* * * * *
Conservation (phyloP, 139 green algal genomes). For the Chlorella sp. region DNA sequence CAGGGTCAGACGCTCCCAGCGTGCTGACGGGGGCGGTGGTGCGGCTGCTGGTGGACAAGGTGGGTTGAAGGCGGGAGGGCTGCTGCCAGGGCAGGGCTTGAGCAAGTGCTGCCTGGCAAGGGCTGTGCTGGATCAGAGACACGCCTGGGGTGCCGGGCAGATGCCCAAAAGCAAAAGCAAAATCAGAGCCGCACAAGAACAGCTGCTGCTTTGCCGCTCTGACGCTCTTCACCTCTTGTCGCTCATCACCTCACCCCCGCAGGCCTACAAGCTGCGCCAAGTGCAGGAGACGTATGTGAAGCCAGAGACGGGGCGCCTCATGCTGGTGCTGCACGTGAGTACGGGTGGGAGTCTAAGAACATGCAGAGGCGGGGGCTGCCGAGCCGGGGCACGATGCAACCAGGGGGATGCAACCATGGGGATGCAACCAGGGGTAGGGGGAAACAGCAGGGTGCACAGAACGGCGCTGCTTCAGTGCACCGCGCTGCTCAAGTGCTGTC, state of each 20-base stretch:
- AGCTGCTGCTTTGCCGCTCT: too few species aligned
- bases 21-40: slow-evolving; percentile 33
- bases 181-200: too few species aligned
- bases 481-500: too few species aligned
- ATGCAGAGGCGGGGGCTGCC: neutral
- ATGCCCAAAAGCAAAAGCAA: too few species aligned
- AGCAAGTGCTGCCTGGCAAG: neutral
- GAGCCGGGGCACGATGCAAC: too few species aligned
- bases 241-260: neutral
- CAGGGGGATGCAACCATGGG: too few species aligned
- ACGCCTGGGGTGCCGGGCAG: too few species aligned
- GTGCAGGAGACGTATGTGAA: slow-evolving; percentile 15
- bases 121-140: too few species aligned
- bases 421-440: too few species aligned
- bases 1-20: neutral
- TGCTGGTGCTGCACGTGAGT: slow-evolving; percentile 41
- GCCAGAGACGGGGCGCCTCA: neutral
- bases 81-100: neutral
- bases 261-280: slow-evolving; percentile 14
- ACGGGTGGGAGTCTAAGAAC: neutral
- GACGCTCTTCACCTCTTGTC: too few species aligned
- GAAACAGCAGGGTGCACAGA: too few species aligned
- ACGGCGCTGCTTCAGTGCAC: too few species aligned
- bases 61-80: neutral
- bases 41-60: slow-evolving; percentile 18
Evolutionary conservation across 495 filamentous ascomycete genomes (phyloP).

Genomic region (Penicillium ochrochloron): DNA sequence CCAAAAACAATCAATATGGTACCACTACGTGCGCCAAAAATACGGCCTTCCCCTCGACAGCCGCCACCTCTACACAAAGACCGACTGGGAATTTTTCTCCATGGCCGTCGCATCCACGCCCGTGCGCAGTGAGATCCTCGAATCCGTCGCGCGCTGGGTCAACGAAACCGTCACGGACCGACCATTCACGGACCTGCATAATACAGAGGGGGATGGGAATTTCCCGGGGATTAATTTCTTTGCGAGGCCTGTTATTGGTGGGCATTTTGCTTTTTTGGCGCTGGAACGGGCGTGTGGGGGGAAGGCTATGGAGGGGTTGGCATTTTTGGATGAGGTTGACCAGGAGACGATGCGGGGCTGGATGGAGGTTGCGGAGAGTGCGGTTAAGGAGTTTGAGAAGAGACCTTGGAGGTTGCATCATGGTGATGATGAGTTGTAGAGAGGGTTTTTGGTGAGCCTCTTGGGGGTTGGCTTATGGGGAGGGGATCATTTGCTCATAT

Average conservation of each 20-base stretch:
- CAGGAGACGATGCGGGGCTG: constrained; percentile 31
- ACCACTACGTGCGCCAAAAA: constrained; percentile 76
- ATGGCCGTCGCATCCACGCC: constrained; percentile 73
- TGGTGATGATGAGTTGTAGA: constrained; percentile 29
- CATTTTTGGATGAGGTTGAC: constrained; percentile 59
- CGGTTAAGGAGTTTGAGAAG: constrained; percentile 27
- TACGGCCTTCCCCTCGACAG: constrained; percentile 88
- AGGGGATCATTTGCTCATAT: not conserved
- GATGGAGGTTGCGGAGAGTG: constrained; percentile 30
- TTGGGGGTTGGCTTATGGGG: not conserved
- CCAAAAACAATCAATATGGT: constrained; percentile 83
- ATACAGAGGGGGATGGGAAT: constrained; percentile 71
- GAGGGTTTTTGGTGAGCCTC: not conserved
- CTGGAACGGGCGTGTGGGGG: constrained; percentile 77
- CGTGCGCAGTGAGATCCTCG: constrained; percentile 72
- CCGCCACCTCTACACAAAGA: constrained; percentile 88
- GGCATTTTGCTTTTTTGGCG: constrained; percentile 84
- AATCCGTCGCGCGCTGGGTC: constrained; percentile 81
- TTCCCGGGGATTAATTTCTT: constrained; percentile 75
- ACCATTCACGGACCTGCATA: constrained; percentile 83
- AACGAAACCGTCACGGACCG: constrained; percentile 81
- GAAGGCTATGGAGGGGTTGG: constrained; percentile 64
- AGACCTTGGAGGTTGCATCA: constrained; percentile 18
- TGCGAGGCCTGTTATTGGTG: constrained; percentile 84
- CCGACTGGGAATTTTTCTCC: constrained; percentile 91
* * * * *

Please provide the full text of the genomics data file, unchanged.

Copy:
Conservation (phyloP, 139 green algal genomes). For the Chlorella sp. region DNA sequence CAGGGTCAGACGCTCCCAGCGTGCTGACGGGGGCGGTGGTGCGGCTGCTGGTGGACAAGGTGGGTTGAAGGCGGGAGGGCTGCTGCCAGGGCAGGGCTTGAGCAAGTGCTGCCTGGCAAGGGCTGTGCTGGATCAGAGACACGCCTGGGGTGCCGGGCAGATGCCCAAAAGCAAAAGCAAAATCAGAGCCGCACAAGAACAGCTGCTGCTTTGCCGCTCTGACGCTCTTCACCTCTTGTCGCTCATCACCTCACCCCCGCAGGCCTACAAGCTGCGCCAAGTGCAGGAGACGTATGTGAAGCCAGAGACGGGGCGCCTCATGCTGGTGCTGCACGTGAGTACGGGTGGGAGTCTAAGAACATGCAGAGGCGGGGGCTGCCGAGCCGGGGCACGATGCAACCAGGGGGATGCAACCATGGGGATGCAACCAGGGGTAGGGGGAAACAGCAGGGTGCACAGAACGGCGCTGCTTCAGTGCACCGCGCTGCTCAAGTGCTGTC, state of each 20-base stretch:
- AGCTGCTGCTTTGCCGCTCT: too few species aligned
- bases 21-40: slow-evolving; percentile 33
- bases 181-200: too few species aligned
- bases 481-500: too few species aligned
- ATGCAGAGGCGGGGGCTGCC: neutral
- ATGCCCAAAAGCAAAAGCAA: too few species aligned
- AGCAAGTGCTGCCTGGCAAG: neutral
- GAGCCGGGGCACGATGCAAC: too few species aligned
- bases 241-260: neutral
- CAGGGGGATGCAACCATGGG: too few species aligned
- ACGCCTGGGGTGCCGGGCAG: too few species aligned
- GTGCAGGAGACGTATGTGAA: slow-evolving; percentile 15
- bases 121-140: too few species aligned
- bases 421-440: too few species aligned
- bases 1-20: neutral
- TGCTGGTGCTGCACGTGAGT: slow-evolving; percentile 41
- GCCAGAGACGGGGCGCCTCA: neutral
- bases 81-100: neutral
- bases 261-280: slow-evolving; percentile 14
- ACGGGTGGGAGTCTAAGAAC: neutral
- GACGCTCTTCACCTCTTGTC: too few species aligned
- GAAACAGCAGGGTGCACAGA: too few species aligned
- ACGGCGCTGCTTCAGTGCAC: too few species aligned
- bases 61-80: neutral
- bases 41-60: slow-evolving; percentile 18
Evolutionary conservation across 495 filamentous ascomycete genomes (phyloP).

Genomic region (Penicillium ochrochloron): DNA sequence CCAAAAACAATCAATATGGTACCACTACGTGCGCCAAAAATACGGCCTTCCCCTCGACAGCCGCCACCTCTACACAAAGACCGACTGGGAATTTTTCTCCATGGCCGTCGCATCCACGCCCGTGCGCAGTGAGATCCTCGAATCCGTCGCGCGCTGGGTCAACGAAACCGTCACGGACCGACCATTCACGGACCTGCATAATACAGAGGGGGATGGGAATTTCCCGGGGATTAATTTCTTTGCGAGGCCTGTTATTGGTGGGCATTTTGCTTTTTTGGCGCTGGAACGGGCGTGTGGGGGGAAGGCTATGGAGGGGTTGGCATTTTTGGATGAGGTTGACCAGGAGACGATGCGGGGCTGGATGGAGGTTGCGGAGAGTGCGGTTAAGGAGTTTGAGAAGAGACCTTGGAGGTTGCATCATGGTGATGATGAGTTGTAGAGAGGGTTTTTGGTGAGCCTCTTGGGGGTTGGCTTATGGGGAGGGGATCATTTGCTCATAT

Average conservation of each 20-base stretch:
- CAGGAGACGATGCGGGGCTG: constrained; percentile 31
- ACCACTACGTGCGCCAAAAA: constrained; percentile 76
- ATGGCCGTCGCATCCACGCC: constrained; percentile 73
- TGGTGATGATGAGTTGTAGA: constrained; percentile 29
- CATTTTTGGATGAGGTTGAC: constrained; percentile 59
- CGGTTAAGGAGTTTGAGAAG: constrained; percentile 27
- TACGGCCTTCCCCTCGACAG: constrained; percentile 88
- AGGGGATCATTTGCTCATAT: not conserved
- GATGGAGGTTGCGGAGAGTG: constrained; percentile 30
- TTGGGGGTTGGCTTATGGGG: not conserved
- CCAAAAACAATCAATATGGT: constrained; percentile 83
- ATACAGAGGGGGATGGGAAT: constrained; percentile 71
- GAGGGTTTTTGGTGAGCCTC: not conserved
- CTGGAACGGGCGTGTGGGGG: constrained; percentile 77
- CGTGCGCAGTGAGATCCTCG: constrained; percentile 72
- CCGCCACCTCTACACAAAGA: constrained; percentile 88
- GGCATTTTGCTTTTTTGGCG: constrained; percentile 84
- AATCCGTCGCGCGCTGGGTC: constrained; percentile 81
- TTCCCGGGGATTAATTTCTT: constrained; percentile 75
- ACCATTCACGGACCTGCATA: constrained; percentile 83
- AACGAAACCGTCACGGACCG: constrained; percentile 81
- GAAGGCTATGGAGGGGTTGG: constrained; percentile 64
- AGACCTTGGAGGTTGCATCA: constrained; percentile 18
- TGCGAGGCCTGTTATTGGTG: constrained; percentile 84
- CCGACTGGGAATTTTTCTCC: constrained; percentile 91